Discovery of huge Raman scattering at atomic point contact

IMAGE: Figure 1 (a) Illustration of the experiment. (b) Scanning electron micrograph of a Ag suggestion (top) and scanning tunneling microscopy image of the Si(111)-7×7 surface area. (c) Atomic point contact Raman…
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Credit: NINS/IMS

Nanofabrication of electronic gadgets has actually reached a single nanometer scale (10-9 m). The quick improvement of nanoscience and nanotechnology now needs atomic-scale optical spectroscopy in order to identify atomistic structures that will impact the residential or commercial properties and functions of the electronic gadgets.

The worldwide group headed by Takashi Kumagai at Institute for Molecular Science found a huge improvement of Raman scattering moderated by a development of an atomic point contact in between a plasmonic silver suggestion and a Si(111)-7×7 rebuilded surface area. This was attained by ways of state-of-the-art low-temperature tip-enhanced Raman spectroscopy which enables to perform atomic-scale vibrational spectroscopy.

The found improvement system of Raman scattering will open the possibility of atomic-scale ultrasensitive vibrational spectroscopy to examine surface area structures of semiconductors. In addition, the established atomic-scale optical microscopy will lead the way for checking out atomic-scale light-matter interactions, causing a brand-new discipline in light science and technology.

Super combination of electronic gadgets has actually gone into a single nanometer scale, requiring analytical approaches that can examine atomic-scale structures and problems in information. The improvement of scanning near-field optical microscopy has actually enabled nanoscale imaging and chemical analyses at the nanoscale. More just recently, the spatial resolution of this strategy was shown to reach the atomic scale. In specific, tip-enhanced Raman spectroscopy has actually drawn increasing attention as ultrasensitive chemical microscopy. However, in order to get a Raman signal from semiconductor surface areas, it was needed to even more boost the level of sensitivity.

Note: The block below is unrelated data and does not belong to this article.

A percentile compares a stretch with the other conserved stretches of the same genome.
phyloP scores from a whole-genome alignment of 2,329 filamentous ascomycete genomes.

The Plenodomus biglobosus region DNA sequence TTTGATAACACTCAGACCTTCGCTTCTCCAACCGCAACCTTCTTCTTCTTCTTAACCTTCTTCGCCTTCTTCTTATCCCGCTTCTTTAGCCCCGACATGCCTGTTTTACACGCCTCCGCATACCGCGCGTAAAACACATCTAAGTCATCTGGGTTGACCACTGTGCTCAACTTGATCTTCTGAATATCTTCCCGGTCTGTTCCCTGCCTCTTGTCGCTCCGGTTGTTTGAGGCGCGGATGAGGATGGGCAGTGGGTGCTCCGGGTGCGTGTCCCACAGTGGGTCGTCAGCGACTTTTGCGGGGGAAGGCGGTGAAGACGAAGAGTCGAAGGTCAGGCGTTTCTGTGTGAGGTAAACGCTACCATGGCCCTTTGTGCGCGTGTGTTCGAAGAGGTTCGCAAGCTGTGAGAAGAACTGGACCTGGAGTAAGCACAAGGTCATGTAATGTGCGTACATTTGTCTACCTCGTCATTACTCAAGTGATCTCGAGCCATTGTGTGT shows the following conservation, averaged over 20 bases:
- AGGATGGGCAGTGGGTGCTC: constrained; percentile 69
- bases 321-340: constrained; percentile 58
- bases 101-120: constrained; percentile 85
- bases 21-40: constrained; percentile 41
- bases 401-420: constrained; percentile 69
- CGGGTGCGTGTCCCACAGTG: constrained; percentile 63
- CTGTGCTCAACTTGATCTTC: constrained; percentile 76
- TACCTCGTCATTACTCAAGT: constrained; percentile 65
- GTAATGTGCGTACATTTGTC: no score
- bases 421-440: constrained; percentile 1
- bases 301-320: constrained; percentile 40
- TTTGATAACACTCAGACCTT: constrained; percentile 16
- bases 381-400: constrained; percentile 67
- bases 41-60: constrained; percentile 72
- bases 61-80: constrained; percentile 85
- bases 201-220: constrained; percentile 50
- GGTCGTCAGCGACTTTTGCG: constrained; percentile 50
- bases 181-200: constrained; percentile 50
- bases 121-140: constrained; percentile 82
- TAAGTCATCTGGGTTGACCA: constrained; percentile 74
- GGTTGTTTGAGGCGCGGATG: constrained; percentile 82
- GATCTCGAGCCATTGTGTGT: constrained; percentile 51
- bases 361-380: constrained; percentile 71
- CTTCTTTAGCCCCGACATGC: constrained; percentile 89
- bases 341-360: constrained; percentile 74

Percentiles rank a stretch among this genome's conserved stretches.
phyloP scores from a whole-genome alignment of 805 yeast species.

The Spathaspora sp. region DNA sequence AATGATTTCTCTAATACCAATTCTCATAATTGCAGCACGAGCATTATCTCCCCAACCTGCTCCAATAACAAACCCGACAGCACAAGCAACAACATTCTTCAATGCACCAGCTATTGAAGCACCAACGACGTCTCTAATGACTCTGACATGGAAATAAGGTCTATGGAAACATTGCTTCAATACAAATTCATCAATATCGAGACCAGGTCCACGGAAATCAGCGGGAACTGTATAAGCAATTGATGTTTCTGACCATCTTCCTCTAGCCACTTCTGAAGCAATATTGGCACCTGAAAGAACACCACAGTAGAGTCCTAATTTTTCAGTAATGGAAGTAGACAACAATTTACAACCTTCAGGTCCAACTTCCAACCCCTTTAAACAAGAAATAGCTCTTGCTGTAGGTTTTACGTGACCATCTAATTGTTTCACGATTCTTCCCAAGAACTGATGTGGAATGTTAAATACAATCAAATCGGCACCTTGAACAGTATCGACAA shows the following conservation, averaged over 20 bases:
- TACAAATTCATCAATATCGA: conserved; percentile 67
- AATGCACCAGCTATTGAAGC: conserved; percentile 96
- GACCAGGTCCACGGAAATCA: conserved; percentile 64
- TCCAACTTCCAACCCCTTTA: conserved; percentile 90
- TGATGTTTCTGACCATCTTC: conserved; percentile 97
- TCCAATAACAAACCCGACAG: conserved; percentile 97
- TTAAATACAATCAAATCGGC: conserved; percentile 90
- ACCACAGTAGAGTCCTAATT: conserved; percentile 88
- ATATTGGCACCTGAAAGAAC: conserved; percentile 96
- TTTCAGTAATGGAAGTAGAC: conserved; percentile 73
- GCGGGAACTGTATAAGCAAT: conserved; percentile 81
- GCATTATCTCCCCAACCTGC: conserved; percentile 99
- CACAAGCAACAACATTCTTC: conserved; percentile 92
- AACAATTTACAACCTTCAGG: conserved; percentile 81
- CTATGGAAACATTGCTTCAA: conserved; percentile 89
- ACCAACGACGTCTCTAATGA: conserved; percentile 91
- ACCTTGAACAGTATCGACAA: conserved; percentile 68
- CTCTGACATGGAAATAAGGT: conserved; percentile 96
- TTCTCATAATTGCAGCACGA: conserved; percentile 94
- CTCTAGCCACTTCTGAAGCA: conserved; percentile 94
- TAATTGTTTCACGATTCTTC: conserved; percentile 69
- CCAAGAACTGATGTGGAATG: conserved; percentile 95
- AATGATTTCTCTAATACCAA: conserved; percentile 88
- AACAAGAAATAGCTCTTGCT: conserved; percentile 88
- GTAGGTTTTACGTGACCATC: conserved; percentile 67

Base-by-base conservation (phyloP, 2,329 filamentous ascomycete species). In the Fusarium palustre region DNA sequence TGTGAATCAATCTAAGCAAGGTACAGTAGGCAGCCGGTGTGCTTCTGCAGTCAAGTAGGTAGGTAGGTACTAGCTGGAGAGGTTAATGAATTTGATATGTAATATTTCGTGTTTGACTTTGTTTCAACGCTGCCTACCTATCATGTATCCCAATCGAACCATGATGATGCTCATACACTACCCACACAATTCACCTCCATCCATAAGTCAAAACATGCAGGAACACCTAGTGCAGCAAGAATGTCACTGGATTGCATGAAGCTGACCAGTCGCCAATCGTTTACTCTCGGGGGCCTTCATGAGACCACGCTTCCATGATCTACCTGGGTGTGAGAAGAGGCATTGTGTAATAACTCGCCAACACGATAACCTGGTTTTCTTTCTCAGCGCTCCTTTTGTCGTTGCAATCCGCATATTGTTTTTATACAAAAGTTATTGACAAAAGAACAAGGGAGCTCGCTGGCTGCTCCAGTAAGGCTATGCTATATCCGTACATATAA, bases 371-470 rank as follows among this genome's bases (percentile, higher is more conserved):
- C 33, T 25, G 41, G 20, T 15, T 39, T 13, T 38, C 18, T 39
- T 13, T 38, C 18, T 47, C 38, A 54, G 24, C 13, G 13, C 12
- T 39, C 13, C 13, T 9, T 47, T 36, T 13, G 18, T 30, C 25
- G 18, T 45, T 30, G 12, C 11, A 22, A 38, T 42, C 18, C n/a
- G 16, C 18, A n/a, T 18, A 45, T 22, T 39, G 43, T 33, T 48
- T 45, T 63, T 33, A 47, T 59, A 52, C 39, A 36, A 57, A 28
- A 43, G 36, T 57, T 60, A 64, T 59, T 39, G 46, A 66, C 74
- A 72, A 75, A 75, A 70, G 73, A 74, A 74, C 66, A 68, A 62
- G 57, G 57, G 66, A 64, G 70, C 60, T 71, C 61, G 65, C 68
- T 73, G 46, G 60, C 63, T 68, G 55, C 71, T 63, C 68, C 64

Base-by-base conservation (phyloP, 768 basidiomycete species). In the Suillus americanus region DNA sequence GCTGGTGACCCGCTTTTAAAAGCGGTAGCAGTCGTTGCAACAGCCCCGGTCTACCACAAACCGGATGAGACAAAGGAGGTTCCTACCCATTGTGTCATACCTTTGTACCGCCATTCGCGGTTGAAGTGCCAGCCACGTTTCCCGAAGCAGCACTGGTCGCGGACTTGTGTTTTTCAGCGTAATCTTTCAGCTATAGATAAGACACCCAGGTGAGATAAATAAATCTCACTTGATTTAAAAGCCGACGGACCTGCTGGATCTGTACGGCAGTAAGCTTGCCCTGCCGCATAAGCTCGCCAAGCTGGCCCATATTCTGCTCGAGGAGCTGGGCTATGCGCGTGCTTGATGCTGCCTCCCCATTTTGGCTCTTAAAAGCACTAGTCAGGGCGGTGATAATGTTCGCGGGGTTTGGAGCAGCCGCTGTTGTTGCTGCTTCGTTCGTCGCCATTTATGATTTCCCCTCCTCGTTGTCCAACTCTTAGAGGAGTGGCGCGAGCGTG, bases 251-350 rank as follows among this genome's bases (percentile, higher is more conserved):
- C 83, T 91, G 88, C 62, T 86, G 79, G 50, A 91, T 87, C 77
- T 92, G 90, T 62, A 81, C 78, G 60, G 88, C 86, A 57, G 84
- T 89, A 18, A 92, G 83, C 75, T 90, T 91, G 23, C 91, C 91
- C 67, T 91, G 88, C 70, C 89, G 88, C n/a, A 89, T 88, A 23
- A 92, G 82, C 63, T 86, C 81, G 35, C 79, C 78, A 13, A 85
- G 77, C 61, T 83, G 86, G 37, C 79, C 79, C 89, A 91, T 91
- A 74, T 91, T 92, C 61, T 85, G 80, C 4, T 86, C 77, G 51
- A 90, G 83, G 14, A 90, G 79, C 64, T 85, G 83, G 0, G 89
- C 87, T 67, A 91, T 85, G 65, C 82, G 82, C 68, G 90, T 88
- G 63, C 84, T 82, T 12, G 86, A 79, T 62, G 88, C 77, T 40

The research study group used state-of-the-art low-temperature tip-enhanced Raman spectroscopy, established in cooperation with Fritz-Haber Institute, to get the vibration spectra from a silicon surface area. Tip-boosted Raman spectroscopy uses a strong light-matter interaction in between a product and nanoscale light (localized surface area plasmon resonance) produced at an atomically sharp metal suggestion. The research study group found that an atomic point contact development of a silver suggestion and a rebuilt Si(111)-7×7 surface area results in a huge improvement of Raman scattering. Figure 1a shows the experiment. A sharp silver suggestion produced by concentrated ion beam (figure 1b, top) is approached the silicon surface area (figure 1b, bottom), while keeping an eye on the Raman spectra from the junction. Figure 1c shows the waterfall plot of the gotten Raman spectra, where the horizontal axis the Raman shift, and the color scale the Raman strength. When the suggestion remains in the tunneling program, just the optical phonon mode of the bulk silicon is observed at 520 cm-1. However, when the atomic point contact in between the suggestion and the surface area, the strong Raman scattering from the surface area phonon modes all of a sudden appears. These modes vanish once again when the suggestion is moved far from the surface area and the atomic point contact is broken.

The research study group even more showed that this atomic point contact Raman spectroscopy (APCRS) can solve the atomic-scale structures of the silicon surface area. As displayed in figure 2, the Raman spectrum is various when it is tape-recorded at an atomic action of the surface area. Furthermore, the particular vibration modes can be observed selectively at the in your area oxidized website (figure 3), showing the atomic-scale chemical level of sensitivity of atomic-point-contact Raman spectroscopy.

It was formerly believed that a plasmonic nanogap is needed to get the ultrahigh level of sensitivity in tip-enhanced Raman spectroscopy, which usually needs a metal substrate. This enforced a serious restriction on quantifiable samples. The discovery of the huge Raman improvement upon the atomic point contact development will broaden the capacity of atomic-scale vibration spectroscopy, which applies to non-plasmonic samples and the extraordinary chemical level of sensitivity will be gotten for lots of other products. In addition, our outcomes likewise recommend that atomic scale structures play an important function in metal-semiconductor hybrid nanosystems to impact their optoelectronic residential or commercial properties.


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